Poppy Northcutt’s headset crackled as a fellow mission controller again directed his colleagues to turn to a specific camera channel on their consoles.https://www.houstonchronicle.com/local/space/mission-moon/article/Blazing-a-trail-First-woman-at-Mission-Control-14055864.php
It was 1968 and the 25-year-old Northcutt often was too busy running Apollo 8 simulations to pay this channel any heed. But on this particular day, she wasn’t quite so busy.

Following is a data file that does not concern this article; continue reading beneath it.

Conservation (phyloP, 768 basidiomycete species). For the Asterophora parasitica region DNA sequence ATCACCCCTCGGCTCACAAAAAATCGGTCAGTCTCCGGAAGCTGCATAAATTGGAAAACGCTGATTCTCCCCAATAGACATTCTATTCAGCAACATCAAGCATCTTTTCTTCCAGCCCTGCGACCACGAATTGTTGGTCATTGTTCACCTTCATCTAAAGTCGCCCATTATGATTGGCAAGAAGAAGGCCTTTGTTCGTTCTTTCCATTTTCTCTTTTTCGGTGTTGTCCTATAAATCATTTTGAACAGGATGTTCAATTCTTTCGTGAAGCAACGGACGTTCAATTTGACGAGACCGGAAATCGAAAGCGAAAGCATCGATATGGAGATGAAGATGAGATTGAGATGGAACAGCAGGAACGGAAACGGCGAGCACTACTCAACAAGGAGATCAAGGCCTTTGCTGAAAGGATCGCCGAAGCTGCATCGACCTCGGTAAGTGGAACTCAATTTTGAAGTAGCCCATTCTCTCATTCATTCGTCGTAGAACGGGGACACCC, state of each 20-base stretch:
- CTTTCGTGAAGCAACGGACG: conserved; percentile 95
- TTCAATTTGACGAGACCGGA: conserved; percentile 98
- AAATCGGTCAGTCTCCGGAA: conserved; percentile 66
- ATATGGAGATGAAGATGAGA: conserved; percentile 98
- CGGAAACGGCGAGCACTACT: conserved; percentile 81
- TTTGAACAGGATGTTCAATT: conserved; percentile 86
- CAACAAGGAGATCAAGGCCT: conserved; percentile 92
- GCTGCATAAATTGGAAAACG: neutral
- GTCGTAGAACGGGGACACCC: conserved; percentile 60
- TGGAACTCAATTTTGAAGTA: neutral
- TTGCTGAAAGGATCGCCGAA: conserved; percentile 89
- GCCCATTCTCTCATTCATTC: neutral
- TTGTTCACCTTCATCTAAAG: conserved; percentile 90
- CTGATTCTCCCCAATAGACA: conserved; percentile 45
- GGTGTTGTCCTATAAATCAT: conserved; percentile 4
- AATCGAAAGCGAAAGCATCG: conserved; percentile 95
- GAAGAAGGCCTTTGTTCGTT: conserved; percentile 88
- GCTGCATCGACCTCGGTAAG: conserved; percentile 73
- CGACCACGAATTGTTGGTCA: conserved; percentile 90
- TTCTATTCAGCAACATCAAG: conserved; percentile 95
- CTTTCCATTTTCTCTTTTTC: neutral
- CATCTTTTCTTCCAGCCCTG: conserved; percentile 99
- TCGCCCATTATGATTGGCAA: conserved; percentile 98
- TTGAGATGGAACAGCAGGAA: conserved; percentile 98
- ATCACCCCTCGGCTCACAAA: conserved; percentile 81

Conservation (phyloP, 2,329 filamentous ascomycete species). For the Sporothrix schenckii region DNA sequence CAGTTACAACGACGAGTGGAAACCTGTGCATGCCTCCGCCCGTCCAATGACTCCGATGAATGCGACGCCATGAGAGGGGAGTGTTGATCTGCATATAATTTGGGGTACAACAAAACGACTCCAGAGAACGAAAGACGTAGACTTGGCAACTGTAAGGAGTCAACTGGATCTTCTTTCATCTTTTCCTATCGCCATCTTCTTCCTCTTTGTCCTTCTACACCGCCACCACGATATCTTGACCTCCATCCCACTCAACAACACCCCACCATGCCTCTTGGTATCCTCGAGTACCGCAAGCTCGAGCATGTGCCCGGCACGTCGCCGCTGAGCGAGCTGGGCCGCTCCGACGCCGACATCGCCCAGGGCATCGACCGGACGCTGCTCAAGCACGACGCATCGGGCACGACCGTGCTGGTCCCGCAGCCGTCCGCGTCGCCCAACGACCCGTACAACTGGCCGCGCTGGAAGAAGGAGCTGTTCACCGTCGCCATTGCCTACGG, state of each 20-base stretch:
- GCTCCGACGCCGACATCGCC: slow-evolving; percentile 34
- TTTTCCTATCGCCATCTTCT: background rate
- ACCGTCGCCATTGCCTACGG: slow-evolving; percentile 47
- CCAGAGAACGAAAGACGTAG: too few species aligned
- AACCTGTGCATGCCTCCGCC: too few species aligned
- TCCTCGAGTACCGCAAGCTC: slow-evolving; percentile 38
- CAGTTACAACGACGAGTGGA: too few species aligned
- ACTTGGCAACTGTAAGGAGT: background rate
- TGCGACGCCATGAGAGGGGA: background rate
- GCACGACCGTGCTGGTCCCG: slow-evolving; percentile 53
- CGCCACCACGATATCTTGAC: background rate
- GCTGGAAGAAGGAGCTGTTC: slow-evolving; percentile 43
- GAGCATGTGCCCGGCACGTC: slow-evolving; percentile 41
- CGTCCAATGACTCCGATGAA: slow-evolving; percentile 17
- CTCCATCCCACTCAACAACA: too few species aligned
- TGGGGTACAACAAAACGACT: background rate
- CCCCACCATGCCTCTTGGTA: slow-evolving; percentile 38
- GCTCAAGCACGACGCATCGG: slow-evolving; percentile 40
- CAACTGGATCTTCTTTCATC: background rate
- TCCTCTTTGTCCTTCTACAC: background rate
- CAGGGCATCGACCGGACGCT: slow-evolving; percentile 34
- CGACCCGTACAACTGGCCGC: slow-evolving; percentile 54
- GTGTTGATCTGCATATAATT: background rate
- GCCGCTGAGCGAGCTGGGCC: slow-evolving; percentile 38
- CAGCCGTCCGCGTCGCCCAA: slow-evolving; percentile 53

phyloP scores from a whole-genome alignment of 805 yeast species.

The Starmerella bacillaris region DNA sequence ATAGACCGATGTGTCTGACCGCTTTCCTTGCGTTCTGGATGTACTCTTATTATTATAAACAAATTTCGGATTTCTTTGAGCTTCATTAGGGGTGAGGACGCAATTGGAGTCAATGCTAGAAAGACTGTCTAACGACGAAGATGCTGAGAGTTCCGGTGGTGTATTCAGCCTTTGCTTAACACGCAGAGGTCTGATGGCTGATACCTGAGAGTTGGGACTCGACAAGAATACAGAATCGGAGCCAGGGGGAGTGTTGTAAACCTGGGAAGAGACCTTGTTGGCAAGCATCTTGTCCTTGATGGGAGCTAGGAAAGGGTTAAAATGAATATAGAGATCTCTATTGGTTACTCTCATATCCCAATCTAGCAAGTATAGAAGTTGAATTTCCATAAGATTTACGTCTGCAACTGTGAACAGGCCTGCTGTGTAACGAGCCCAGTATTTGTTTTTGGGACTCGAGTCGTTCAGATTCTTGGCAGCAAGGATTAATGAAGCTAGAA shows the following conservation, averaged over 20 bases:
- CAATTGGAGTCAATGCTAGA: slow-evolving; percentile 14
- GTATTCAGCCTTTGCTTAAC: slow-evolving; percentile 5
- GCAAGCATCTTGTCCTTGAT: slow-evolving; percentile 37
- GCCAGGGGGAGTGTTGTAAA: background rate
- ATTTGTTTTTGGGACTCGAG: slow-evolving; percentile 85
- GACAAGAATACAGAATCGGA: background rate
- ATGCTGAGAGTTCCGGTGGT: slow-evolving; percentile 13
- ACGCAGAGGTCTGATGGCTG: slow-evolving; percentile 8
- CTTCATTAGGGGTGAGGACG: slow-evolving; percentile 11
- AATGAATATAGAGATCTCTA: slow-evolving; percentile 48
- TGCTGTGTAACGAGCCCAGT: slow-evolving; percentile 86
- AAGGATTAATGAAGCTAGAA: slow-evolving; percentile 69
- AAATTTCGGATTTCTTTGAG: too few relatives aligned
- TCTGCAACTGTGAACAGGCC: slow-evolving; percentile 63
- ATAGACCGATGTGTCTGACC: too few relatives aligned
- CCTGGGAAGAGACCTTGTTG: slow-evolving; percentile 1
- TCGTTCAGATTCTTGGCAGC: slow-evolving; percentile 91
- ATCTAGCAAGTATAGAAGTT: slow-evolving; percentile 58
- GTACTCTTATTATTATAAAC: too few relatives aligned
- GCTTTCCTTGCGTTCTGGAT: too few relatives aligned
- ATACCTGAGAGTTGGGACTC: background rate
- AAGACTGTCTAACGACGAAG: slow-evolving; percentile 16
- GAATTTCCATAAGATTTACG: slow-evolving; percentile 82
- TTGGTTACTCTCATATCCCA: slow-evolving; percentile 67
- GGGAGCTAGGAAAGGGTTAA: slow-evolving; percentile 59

What she saw made her breath catch in her throat. Her male colleagues had trained a Mission Control room camera directly on her. And they had been watching it for months.
Northcutt didn’t tell anyone about the camera — or how it made her feel. As the first and only woman working in Mission Control at NASA’s Johnson Space Center in Houston, she knew the treatment could be a lot worse.